She applied the “Page 99 Test” to her new Emma Lord novel, The Alpine Uproar, and reported the following:
A cursory scan of The Alpine Uproar’s page 99 will tell the reader that death in a small town touches everyone, though not always in the same way. Despite the sense of community and interconnection, there are lapses of mutual understanding. Emma Lord, the local newspaper editor and publisher, protects herself by putting up emotional barriers, reacting with professional detachment despite her genuine grief for the young man’s family. Sunny Rhodes is a kindhearted but unsophisticated woman whose verbal gaffe is not atypical of small-town residents who are suspicious of anyone who seems “different.” Leo Walsh, Emma’s ad manager, is a California transplant and a veteran of many wars, including with the bottle. He handles the awkward situation with humor that has a hint of gentle reproach. The scene doesn’t reveal much of the storyline, but it’s consistent with the tone of the Alpine series: For better or for worse, small towns are very different from big cities. Emma has spent almost fifteen years in Alpine, but she’s still an outsider. On the surface, she blames this on the natives, but while this is partially true, deep down she knows that no matter where she lives or what she does, fitting in is not her style. The role of journalist as professional observer suits her to a T. Only Emma can figure out if she can knock down those barriers and find that special place where she belongs.Read an excerpt from The Alpine Uproar, and learn more about the book and author at Mary Daheim's website.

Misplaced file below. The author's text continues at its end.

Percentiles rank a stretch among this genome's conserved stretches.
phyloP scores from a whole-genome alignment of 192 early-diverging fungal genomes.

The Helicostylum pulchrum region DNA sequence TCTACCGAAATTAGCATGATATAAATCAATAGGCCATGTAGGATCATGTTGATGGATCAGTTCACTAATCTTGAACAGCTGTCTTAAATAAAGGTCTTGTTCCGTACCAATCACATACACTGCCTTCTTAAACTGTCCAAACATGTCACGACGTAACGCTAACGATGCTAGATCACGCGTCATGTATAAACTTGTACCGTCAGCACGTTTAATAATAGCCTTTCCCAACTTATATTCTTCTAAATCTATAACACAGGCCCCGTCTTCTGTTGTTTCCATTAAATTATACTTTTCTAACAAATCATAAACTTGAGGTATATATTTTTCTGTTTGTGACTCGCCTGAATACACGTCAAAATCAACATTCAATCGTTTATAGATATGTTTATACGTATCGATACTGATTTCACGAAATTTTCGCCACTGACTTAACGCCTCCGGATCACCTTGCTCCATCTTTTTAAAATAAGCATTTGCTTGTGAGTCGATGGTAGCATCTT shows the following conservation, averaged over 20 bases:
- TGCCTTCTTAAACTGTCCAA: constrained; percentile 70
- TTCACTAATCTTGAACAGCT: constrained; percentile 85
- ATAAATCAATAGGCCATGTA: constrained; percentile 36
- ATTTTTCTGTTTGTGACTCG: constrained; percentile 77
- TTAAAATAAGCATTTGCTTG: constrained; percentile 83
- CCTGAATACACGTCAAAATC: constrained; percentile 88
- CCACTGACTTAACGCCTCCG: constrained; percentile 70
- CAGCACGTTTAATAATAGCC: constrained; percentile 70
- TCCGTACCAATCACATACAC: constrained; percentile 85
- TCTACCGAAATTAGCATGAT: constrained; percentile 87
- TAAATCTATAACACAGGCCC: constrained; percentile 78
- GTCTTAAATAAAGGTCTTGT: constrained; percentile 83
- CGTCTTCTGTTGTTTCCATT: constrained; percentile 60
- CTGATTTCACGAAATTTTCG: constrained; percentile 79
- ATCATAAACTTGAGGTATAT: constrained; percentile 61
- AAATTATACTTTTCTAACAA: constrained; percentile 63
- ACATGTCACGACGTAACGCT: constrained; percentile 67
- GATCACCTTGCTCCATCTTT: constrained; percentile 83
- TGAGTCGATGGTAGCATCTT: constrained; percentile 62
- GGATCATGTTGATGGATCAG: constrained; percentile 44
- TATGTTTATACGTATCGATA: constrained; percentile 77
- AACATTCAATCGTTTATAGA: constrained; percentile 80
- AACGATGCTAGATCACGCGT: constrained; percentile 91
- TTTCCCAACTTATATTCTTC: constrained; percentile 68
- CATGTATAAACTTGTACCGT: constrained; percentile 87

Daheim has been an Agatha Award nominee, winner of the 2000 Pacific Northwest Writers Association Achievement Award, and her mysteries regularly make the USA Today bestseller list and the New York Times top thirty.